By Sam Baker
The Hill, December 4, 2012
President Obama’s signature healthcare law requires insurance plans to cover a range of prescription drugs, but the number of drugs covered will vary widely from state to state, according to a new analysis from Avalere Health.
Based on its analysis of state benchmark plans, Avalere said some states cover as little as 45 percent of available drugs, while others cover more than 99 percent.
“This means that … linking drug coverage to the benchmark formulary will result in drastically different coverage requirements state-to-state,” Avalere said.
Map of state variations in number of drugs covered:
Obamacare architect leaves White House for pharmaceutical industry job
By Glenn Greenwald
The Guardian, December 5, 2012
When the legislation that became known as “Obamacare” was first drafted, the key legislator was the Democratic Chairman of the Senate Finance Committee, Max Baucus, whose committee took the lead in drafting the legislation. As Baucus himself repeatedly boasted, the architect of that legislation was Elizabeth Folwer, his chief health policy counsel; indeed, as Marcy Wheeler discovered, it was Fowler who actually drafted it.
What was most amazing about all of that was that, before joining Baucus’ office as the point person for the health care bill, Fowler was the Vice President for Public Policy and External Affairs (i.e. informal lobbying) at WellPoint, the nation’s largest health insurance provider (before going to WellPoint, as well as after, Folwer had worked as Baucus’ top health care aide).
More amazingly still, when the Obama White House needed someone to oversee implementation of Obamacare after the bill passed, it chose … Liz Fowler.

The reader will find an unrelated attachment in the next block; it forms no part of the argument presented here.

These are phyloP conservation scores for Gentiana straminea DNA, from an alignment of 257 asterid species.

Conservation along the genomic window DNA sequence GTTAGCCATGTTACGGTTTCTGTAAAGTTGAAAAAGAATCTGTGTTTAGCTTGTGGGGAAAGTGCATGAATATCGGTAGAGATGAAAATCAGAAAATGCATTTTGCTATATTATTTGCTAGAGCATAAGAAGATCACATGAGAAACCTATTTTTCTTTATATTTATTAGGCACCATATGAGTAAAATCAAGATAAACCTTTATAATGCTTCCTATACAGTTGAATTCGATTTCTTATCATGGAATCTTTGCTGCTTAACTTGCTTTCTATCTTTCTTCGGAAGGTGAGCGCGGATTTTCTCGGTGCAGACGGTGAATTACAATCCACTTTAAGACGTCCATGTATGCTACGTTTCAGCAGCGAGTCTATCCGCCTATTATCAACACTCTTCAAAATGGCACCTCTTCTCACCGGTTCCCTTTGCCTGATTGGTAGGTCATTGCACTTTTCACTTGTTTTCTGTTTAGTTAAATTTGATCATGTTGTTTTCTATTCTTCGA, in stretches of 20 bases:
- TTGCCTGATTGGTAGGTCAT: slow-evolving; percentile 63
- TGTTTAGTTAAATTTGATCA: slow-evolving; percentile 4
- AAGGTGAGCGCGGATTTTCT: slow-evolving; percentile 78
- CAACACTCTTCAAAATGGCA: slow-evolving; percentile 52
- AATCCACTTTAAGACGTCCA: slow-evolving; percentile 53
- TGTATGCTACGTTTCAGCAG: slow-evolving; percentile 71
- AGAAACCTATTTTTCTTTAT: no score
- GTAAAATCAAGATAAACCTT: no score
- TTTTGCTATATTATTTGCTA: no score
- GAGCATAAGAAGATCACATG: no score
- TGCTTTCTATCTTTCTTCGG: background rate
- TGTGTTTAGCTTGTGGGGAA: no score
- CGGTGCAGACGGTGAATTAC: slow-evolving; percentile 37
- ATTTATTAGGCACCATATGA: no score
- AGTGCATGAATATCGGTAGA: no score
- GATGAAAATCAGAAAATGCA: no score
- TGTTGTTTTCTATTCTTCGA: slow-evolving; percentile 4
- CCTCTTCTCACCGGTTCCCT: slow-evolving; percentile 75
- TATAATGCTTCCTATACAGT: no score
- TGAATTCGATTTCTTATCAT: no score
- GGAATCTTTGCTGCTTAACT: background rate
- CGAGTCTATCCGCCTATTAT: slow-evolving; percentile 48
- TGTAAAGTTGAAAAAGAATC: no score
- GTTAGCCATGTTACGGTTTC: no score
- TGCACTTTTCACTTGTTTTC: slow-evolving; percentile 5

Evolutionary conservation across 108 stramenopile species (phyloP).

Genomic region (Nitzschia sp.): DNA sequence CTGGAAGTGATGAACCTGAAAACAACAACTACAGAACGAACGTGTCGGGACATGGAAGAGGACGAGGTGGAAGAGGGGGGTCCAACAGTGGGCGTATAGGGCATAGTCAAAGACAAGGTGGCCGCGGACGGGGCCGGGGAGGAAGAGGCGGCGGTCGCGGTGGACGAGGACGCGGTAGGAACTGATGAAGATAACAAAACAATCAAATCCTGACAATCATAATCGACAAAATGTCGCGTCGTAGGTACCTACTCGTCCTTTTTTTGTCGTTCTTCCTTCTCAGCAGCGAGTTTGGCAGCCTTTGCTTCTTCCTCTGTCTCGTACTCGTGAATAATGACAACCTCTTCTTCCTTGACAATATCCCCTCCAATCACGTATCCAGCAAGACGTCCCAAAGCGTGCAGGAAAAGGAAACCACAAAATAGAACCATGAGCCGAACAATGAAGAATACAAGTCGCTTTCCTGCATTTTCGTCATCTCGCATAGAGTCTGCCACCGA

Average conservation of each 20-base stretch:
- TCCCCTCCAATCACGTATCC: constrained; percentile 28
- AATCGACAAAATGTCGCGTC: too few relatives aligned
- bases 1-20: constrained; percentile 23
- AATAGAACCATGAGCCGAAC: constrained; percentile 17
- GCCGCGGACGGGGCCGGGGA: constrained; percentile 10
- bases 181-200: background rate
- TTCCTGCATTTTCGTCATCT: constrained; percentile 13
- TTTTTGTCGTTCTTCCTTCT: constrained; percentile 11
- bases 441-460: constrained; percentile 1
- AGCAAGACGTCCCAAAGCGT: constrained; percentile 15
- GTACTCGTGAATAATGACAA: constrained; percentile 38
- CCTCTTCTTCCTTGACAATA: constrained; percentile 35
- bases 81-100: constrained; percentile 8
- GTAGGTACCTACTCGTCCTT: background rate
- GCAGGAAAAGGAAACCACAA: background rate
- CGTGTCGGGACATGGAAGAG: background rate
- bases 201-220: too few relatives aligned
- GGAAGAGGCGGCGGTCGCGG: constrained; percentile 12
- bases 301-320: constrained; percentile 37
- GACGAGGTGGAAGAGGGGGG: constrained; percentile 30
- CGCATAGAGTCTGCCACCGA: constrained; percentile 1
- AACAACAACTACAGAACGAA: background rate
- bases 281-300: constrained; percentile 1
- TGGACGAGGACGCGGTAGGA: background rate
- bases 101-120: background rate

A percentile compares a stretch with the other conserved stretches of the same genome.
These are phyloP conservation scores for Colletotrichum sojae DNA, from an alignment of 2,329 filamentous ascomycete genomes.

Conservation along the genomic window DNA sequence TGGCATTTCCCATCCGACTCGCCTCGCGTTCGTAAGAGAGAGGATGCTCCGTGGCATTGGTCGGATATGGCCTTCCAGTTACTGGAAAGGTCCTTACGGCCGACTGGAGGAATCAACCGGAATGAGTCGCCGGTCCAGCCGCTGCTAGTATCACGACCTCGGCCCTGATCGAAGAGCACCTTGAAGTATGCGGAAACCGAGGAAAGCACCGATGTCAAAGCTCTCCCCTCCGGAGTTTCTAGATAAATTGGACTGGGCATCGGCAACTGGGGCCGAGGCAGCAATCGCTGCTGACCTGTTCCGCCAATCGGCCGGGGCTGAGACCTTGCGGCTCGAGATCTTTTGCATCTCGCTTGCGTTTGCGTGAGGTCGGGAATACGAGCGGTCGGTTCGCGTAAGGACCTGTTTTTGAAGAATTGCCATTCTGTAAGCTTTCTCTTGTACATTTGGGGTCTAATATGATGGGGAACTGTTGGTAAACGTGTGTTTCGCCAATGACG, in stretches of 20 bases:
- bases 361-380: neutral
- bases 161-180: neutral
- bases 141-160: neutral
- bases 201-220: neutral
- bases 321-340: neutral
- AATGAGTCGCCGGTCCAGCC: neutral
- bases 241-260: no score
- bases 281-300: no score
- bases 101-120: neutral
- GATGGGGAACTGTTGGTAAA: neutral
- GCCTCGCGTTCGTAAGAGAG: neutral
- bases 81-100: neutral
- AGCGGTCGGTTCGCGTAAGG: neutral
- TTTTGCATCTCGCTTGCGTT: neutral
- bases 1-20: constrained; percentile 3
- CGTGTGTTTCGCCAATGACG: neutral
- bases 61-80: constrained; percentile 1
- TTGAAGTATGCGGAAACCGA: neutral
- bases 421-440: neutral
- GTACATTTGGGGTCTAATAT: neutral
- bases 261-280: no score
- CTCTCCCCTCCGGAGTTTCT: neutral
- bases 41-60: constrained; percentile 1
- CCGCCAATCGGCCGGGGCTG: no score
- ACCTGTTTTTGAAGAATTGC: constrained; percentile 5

Now, as Politico’s “Influence” column briefly noted on Tuesday, Fowler is once again passing through the deeply corrupting revolving door as she leaves the Obama administration to return to the loving and lucrative arms of the private health care industry: “Elizabeth Fowler is leaving the White House for a senior-level position leading ‘global health policy’ at (pharmaceutical giant) Johnson & Johnson’s government affairs and policy group.”
It’s difficult to find someone who embodies the sleazy, anti-democratic, corporatist revolving door that greases Washington as shamelessly and purely as Liz Fowler.
By Don McCanne, MD
A well designed, national, single payer financing system would ensure that everyone would receive whatever appropriate drugs they might need. Instead, we have an inefficient, fragmented, costly financing system that imposes regulatory and financial barriers in the way of many needed medications, in a manner inconsistent from state to state.
Congress and the President could have consulted with those fine folks at Physicians for a National Health Program, and then we would have a system that serves the needs of patients. Instead, they consulted a “sleazy, anti-democratic, corporatist,” Liz Fowler, who orchestrated a program that instead primarily serves the needs of the insurance and pharmaceutical industries. She had previously played a key role in the 2003 Medicare Prescription Drug Act (MMA), a program that prohibits government contracting for drugs under Part D of Medicare. She entered the revolving door as a pawn of the insurance industry and departs as a pawn of the pharmaceutical industry – the very industries for which she wrote the legislation.
We can change it.